The Shift in California’s Home Insurance Landscape: Impact on Real Estate Market

The Shift in California's Home Insurance Landscape: Impact on Real Estate Market

The California real estate market may be heading towards a precarious situation as home buyers grapple with rising insurance premiums and shrinking coverage options. This follows recent announcements by State Farm and Allstate suspending the issuance of new homeowner policies in California.

The Effect on Property Prices: Uncertain Implications

Determining the potential consequences on home values, particularly in wildfire-prone areas, presents a complex challenge. Real estate professionals in the Santa Cruz mountains and the Santa Rosa region, despite the insurance changes, indicate a continued demand-supply mismatch with low inventory and high demand.

Logan Francavilla, a realtor with the Prosper Real Estate Team in Santa Rosa, commented,

“We expected a slowdown due to increasing interest rates. However, we continue to observe multiple offers and prices exceeding asking rates.”

Although homeowner insurance is not mandated by California law, it is a common requirement for mortgage approval.

Searching for Suitable Home Insurance: The New Reality

In regions like Santa Rosa, which witnessed the disastrous Tubbs Fire in 2017, acquiring an insurance provider for most homes hasn’t been excessively difficult. However, with State Farm and Allstate out of the picture, new homeowners may face the task of extensive searching and higher premium payments, Francavilla warned. The Santa Cruz mountains, constantly at risk of wildfires, are witnessing heightened concerns among realtors about potential implications.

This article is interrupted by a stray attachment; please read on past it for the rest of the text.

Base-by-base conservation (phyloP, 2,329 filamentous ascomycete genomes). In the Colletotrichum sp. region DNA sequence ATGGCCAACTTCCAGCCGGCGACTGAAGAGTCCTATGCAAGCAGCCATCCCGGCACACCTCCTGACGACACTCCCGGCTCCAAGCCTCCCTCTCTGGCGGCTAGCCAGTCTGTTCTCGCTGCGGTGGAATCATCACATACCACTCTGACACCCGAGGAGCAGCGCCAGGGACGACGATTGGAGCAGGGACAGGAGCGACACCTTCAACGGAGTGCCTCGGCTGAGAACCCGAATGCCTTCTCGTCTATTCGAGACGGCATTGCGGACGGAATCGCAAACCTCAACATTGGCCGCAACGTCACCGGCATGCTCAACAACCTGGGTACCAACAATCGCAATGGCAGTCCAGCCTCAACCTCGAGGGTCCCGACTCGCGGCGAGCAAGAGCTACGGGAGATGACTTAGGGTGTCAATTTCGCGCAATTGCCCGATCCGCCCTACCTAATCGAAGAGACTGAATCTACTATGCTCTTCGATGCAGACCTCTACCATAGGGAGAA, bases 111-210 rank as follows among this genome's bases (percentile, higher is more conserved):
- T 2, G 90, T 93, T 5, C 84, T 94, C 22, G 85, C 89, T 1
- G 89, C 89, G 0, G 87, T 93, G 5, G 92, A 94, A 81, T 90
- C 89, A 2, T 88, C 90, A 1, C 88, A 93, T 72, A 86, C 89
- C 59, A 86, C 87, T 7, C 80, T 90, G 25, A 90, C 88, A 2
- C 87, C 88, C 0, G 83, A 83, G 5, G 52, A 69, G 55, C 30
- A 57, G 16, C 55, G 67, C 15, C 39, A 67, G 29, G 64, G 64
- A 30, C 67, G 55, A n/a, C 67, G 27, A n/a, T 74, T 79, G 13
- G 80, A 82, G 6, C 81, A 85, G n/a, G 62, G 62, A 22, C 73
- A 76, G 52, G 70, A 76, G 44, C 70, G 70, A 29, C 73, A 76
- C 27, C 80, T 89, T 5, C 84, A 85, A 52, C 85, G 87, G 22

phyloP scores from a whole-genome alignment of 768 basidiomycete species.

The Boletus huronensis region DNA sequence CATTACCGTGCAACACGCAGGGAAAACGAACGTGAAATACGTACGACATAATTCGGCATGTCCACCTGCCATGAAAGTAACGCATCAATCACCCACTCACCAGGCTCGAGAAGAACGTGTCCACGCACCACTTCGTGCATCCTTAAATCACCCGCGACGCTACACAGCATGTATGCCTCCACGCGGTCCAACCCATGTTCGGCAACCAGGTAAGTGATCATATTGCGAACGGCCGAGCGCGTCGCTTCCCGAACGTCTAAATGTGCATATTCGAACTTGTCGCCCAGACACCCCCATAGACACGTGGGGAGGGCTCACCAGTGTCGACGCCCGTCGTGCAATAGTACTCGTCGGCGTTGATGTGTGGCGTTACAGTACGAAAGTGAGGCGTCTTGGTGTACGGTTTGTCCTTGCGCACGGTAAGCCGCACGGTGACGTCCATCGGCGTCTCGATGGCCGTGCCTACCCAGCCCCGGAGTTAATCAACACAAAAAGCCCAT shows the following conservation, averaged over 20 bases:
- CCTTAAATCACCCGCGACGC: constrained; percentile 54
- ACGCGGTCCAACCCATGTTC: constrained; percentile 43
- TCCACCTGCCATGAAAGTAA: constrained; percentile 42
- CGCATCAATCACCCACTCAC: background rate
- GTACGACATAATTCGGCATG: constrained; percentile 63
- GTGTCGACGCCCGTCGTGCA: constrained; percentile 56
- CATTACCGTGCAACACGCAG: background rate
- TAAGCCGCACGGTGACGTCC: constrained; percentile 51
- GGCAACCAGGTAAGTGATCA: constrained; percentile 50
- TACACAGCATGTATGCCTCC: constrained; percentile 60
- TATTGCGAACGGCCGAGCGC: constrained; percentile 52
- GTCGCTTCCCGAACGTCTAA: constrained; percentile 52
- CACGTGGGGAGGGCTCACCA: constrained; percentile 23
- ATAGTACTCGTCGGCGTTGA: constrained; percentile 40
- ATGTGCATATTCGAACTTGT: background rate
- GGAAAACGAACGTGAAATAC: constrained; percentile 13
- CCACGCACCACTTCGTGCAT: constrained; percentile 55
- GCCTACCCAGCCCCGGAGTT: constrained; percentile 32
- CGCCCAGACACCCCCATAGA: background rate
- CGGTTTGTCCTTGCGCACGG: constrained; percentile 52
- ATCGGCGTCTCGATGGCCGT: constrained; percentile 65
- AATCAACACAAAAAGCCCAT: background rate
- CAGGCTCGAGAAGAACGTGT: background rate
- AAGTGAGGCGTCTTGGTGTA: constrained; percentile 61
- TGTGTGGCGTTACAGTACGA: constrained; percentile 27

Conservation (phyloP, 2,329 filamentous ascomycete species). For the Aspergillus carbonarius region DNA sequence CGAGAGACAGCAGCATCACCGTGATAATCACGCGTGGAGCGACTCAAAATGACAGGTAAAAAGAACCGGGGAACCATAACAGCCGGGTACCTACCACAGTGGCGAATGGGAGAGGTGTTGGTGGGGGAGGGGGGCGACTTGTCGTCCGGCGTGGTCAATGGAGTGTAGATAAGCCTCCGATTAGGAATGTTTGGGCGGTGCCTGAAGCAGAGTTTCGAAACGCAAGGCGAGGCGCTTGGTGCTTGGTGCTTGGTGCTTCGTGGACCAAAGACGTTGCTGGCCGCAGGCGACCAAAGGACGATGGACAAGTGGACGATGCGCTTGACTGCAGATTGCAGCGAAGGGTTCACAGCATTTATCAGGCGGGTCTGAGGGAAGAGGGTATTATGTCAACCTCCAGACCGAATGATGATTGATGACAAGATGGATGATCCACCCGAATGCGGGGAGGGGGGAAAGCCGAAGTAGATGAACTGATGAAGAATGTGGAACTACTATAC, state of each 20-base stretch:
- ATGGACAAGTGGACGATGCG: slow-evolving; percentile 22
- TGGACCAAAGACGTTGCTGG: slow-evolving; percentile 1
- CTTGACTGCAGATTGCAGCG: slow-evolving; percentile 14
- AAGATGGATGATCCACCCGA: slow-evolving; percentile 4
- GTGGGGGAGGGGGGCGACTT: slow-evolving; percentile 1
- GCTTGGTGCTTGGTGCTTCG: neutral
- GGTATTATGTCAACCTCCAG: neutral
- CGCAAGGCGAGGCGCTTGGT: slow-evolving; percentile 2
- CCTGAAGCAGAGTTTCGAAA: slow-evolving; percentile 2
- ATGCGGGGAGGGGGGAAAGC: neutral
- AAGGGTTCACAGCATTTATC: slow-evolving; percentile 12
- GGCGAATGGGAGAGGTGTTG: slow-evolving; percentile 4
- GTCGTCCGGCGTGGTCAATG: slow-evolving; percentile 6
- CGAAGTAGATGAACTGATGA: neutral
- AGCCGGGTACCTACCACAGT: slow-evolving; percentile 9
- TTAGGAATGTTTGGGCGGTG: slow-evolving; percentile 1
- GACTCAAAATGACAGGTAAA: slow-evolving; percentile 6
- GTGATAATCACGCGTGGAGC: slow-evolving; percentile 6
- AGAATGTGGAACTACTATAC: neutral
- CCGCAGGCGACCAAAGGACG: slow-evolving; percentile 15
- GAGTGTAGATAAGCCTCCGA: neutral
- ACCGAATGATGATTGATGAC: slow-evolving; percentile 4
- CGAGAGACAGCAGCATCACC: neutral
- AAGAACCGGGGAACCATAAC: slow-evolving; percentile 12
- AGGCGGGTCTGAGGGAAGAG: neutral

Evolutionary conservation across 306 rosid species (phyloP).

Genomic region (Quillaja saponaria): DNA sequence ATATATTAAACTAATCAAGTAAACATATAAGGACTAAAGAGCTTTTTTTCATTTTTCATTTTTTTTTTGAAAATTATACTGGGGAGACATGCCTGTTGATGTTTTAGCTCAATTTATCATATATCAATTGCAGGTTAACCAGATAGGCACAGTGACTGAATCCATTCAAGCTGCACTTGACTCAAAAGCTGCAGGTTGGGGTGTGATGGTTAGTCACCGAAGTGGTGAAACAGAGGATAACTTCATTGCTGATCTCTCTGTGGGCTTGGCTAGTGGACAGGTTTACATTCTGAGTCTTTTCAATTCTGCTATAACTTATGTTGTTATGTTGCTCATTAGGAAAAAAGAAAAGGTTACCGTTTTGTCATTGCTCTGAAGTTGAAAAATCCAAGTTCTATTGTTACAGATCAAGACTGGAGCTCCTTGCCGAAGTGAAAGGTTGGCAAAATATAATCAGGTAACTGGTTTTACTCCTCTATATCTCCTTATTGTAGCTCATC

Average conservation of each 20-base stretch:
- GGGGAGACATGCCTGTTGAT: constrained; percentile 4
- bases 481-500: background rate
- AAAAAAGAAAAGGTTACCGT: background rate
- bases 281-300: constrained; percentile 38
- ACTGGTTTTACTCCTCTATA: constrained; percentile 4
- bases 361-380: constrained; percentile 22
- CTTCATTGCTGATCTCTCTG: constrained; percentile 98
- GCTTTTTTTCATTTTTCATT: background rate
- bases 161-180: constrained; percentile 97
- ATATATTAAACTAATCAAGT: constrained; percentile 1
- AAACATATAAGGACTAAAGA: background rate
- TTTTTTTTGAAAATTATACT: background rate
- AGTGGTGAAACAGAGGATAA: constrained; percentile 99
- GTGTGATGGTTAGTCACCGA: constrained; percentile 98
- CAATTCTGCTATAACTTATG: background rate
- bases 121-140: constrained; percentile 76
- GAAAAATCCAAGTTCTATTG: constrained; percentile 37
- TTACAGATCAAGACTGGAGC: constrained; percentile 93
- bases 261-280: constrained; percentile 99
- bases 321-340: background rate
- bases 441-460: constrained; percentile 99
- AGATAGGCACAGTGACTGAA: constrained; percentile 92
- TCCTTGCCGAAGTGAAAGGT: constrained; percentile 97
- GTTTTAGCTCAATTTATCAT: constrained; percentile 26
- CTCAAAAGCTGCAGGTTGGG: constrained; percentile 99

State Farm and Farmers Insurance have been the primary insurance providers for mountain homes, with State Farm being the sole provider of traditional plans inclusive of fire insurance, said Tim Huxley, a real estate agent with Room Real Estate, based in Santa Cruz County.

FAIR Plan: A High-Cost Last Resort

Farmers Insurance typically advises home buyers in Santa Cruz mountains to opt for the state-provided FAIR Plan for fire coverage. This plan, often the last resort for insurance, tends to be pricier due to its coverage of high-risk fire zones, normally bypassed by other insurers. Huxley estimated a conventional policy covering fire insurance for a million-dollar home in the Santa Cruz mountains would typically cost around $150 per month. However, the FAIR Plan could reach up to $600 per month.

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The Financial Strain on Homeownership

With State Farm no longer an option, and mandatory septic system inspections for new homes starting in July, Huxley predicts a “double whammy” of additional costs for home buyers. “This could greatly affect homeownership, particularly for first-time buyers already struggling to enter the market.

High insurance costs may force some to reconsider their dream homes, Jennifer Watson, president of the Santa Cruz County Association of Realtors, suggested. “Buyers may need to compromise on aspects like size or location or may need to consider fixer-uppers.”

Will Home Prices be Affected?

Bri Steel, the owner of the real estate agency Live Love Santa Cruz, suggests that the increased insurance premiums may reduce offers for homes in the mountains, potentially pressurizing a decrease in price. However, sellers may also adjust by either reducing their asking prices or offering credits to qualified buyers, said MaryBeth McLaughlin, a realtor with Room Real Estate in Santa Cruz. Yet, some are optimistic. Mike Scherer, broker and owner of Cruz Mountains Real Estate, believes that the real estate market in the Los Gatos mountains will remain robust despite these challenges.

Regardless of the added insurance expense, Watson doesn’t anticipate much change in home prices or sales, given the persistent supply-demand mismatch. The evolving home insurance scenario in California thus continues to be a story in progress, with its ultimate impact on the real estate market still unfolding.

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